The main contender for Cummins appears to be Warner, despite the fact he’s currently banned from holding any official leadership position in Australian cricket.
Nonetheless, that ban could come under review with Warner revealing that he will sit down with CA chief Nick Hockley in the coming weeks.
Warner was permanently barred from any leadership position due to his role in the Cape Town ball-tampering scandal, but the Australian opener is of the opinion that 2017’s bitter pay dispute also played a role.
“Unfortunately a lot of the events before 2018 were with the board. The MOU stuff and all that,” Warner said. “Things got over and above in terms of more than the Cape Town stuff. There was more to it.
“I think that’s where my decision, the penalty that was handed down was more of stuff that was happening before that.”
Warner admits that there’s “a lot of water to go under the bridge” to make him eligible for the ODI captaincy, and expects Cummins to be offered the job before him.
Should talks with Cummins fall through, Warner suggested he would be keen on taking the role.
“I haven’t had any conversations at all. But look I think at the end of the day any opportunity to captain would be a privilege,” Warner said.
“For me, I know everyone is talking about it and I’m being endorsed by a few people but it’s something for me, it’s just about making sure Cricket Australia, if they’re going to have those conversations with me that they do have those conversations.”
Gilchrist said he expects CA to lift the leadership ban on Warner, but Cummins remains the “obvious” choice to be ODI captain.
Should it fall to Warner instead, however, Gilchrist believes that the public would be receptive to his appointment.
“A lot’s happened since (Cape Town) … he was dealt some really significantly tough penalties, which he carried out and didn’t complain about and he’s just gone about his business,” Gilchrist said.
“I think everyone feels time heals, and people should be given another chance if they identify what the issues were and try to learn and push forward.”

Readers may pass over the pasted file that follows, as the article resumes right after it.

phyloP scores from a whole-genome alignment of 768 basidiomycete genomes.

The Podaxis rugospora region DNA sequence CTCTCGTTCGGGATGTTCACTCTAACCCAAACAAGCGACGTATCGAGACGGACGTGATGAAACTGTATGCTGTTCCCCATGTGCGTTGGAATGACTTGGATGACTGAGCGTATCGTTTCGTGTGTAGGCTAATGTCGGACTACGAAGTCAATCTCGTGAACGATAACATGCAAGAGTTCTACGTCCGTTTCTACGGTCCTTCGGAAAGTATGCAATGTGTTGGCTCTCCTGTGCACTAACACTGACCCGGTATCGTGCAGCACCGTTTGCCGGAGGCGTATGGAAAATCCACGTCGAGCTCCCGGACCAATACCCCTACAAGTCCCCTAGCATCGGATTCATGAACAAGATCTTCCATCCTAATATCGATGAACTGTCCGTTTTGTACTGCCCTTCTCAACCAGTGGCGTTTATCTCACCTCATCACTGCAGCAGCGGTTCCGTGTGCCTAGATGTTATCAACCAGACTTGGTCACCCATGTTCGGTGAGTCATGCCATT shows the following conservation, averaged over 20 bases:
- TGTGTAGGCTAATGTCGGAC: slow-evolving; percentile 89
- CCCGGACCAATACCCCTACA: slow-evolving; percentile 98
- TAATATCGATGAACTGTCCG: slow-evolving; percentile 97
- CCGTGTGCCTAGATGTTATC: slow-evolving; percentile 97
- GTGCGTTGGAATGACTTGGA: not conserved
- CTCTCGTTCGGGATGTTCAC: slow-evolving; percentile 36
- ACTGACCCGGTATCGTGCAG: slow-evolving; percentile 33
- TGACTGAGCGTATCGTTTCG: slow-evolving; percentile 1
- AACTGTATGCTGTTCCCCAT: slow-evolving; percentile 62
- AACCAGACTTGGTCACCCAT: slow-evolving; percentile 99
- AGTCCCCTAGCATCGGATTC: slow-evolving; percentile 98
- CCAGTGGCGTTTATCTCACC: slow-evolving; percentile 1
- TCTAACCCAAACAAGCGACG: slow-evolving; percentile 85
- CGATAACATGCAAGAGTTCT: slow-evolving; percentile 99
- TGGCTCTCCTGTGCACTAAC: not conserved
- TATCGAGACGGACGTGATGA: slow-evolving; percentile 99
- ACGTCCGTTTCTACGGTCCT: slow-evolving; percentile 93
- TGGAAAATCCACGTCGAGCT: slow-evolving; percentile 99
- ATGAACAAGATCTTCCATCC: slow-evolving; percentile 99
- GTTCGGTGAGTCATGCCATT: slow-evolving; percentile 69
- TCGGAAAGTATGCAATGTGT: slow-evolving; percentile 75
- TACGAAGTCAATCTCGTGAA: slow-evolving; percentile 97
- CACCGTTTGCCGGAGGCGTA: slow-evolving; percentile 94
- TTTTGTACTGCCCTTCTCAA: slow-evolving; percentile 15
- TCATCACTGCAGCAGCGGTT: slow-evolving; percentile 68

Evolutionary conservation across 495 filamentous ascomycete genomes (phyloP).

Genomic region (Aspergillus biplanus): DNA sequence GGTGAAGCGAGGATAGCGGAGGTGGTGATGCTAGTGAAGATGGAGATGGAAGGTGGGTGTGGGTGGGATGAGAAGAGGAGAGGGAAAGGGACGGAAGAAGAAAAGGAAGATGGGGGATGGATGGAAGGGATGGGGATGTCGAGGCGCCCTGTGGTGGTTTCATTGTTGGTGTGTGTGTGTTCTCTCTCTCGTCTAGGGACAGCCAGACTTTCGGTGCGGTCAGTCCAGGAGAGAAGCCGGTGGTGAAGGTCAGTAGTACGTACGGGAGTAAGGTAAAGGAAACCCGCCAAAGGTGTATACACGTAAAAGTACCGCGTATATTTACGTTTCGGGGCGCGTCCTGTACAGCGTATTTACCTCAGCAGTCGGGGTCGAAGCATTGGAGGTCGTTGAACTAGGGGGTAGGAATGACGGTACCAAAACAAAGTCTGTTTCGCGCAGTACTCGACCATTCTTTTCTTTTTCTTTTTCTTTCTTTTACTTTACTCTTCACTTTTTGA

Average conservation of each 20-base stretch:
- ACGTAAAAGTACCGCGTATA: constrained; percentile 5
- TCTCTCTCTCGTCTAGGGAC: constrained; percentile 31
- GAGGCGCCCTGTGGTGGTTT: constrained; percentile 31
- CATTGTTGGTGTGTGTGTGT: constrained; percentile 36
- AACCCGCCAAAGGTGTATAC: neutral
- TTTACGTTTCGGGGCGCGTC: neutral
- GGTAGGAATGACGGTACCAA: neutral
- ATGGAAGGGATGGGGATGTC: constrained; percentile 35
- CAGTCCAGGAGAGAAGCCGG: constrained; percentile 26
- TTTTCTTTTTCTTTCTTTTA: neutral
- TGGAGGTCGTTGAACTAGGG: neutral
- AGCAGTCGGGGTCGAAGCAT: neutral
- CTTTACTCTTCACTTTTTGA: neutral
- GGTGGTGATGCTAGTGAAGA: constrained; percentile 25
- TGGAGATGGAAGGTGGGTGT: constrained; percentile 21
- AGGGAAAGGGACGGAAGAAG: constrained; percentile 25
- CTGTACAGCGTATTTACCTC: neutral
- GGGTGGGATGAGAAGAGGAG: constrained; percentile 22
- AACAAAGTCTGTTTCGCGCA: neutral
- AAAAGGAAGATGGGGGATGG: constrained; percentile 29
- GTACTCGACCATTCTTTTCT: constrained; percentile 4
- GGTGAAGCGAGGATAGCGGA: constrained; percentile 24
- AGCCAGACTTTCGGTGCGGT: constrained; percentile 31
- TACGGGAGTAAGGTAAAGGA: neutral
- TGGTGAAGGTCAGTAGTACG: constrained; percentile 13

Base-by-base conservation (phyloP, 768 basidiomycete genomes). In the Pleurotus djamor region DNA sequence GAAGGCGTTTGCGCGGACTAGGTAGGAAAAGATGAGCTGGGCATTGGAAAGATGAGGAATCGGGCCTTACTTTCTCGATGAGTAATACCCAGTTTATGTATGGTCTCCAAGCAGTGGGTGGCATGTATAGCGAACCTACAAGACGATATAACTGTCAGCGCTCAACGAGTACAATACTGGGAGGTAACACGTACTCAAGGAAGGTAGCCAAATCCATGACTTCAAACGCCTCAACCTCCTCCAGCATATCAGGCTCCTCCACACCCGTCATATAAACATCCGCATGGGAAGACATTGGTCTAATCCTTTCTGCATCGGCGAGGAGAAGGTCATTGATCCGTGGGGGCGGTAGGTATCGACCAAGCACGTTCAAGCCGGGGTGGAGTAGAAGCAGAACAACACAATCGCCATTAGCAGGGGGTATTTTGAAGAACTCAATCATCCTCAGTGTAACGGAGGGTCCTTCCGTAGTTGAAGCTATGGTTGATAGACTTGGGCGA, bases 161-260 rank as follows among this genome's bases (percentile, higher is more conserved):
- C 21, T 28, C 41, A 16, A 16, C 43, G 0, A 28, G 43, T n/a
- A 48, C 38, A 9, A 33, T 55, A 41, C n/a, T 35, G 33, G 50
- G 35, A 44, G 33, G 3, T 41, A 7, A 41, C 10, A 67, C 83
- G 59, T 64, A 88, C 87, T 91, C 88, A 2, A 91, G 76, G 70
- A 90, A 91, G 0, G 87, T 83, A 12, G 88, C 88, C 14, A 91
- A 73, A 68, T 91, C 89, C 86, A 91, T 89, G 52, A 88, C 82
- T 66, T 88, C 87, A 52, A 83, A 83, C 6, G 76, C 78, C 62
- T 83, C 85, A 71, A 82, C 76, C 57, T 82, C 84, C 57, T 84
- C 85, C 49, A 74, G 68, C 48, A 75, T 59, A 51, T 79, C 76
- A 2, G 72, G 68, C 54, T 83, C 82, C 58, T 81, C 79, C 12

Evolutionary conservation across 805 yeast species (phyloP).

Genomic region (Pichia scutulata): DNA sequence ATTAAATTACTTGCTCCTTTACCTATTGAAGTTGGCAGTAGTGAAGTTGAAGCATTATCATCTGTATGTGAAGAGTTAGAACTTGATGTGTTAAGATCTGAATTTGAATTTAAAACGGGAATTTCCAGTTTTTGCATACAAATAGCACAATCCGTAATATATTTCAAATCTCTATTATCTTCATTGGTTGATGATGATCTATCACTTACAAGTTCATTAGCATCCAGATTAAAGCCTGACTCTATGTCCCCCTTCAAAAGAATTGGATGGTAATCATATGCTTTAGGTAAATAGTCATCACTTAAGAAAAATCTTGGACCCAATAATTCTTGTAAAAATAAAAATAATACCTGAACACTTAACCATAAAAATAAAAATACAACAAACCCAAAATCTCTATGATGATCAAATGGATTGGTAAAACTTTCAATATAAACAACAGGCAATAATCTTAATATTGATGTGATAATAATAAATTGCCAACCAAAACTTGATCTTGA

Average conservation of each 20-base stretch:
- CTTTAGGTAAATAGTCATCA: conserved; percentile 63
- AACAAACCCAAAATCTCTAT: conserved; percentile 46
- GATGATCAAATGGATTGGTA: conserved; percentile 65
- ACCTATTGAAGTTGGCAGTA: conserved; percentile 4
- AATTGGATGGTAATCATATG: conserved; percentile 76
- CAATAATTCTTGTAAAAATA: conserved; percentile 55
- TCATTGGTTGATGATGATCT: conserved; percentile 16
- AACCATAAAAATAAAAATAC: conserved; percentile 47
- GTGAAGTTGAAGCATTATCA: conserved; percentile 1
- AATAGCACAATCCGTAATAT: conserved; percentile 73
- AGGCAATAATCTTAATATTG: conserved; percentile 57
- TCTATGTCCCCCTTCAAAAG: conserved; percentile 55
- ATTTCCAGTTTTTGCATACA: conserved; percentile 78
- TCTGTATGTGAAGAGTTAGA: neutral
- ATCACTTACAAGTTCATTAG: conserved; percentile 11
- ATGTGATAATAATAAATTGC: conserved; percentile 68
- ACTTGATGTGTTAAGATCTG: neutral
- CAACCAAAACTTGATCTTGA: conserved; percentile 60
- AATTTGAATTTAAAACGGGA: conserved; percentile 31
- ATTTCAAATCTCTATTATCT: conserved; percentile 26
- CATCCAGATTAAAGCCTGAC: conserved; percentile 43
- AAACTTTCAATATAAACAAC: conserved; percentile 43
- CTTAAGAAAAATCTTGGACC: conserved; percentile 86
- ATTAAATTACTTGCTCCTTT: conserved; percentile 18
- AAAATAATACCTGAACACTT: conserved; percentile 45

Pros: No doubt Warner has one of the sharpest cricket brains in the team and is a respected leader among the players. His experience at international level is immense, while his captaincy credentials include leading Sunrisers Hyderabad to its first and only IPL trophy in 2016. As a batter, there’s less concern about his workload if he was to play every ODI and Test match. Like Cummins, he’s also unlikely to invite questions around his spot in the XI, especially since Finch’s retirement from the format.
Cons: Warner’s appointment would certainly be controversial. Time heals all, although Warner remains a polarising character and his appointment wouldn’t be unanimously approved by the cricket public. It also has the potential to undermine the confidence of other candidates, who could feel aggrieved by CA going to great lengths to make Warner captain over them. Furthermore, Warner is not the strongest of long-term options. He turns 36 next month and could realistically walk away from ODI cricket after next year’s World Cup.
Curiously absent from the captaincy discussion has been Smith, who appears to be unfazed by the vacancy.
Asked after Australia’s ODI series against New Zealand if he could take Finch’s role, Smith quickly distanced himself.
“No,” he said when asked if he would put his hand up.
As for what he would do if CA was to approach him, Smith said he was unsure.
“I can’t say what would happen if they asked me,” Smith said.
“I don’t know. I honestly don’t know what to do right now.”
He jokingly added: “I’m getting old myself, so I’m probably the next one to retire. So we’ll see.”
Smith has looked in great touch in the ODI arena, returning to his favoured spot at No.3 and making the most of it.
Against Zimbabwe, Smith averaged 96 after two unbeaten knocks in the forties. His form carried over into the New Zealand fixtures, in which he averaged 55.66 and made Australia’s only century of the two series.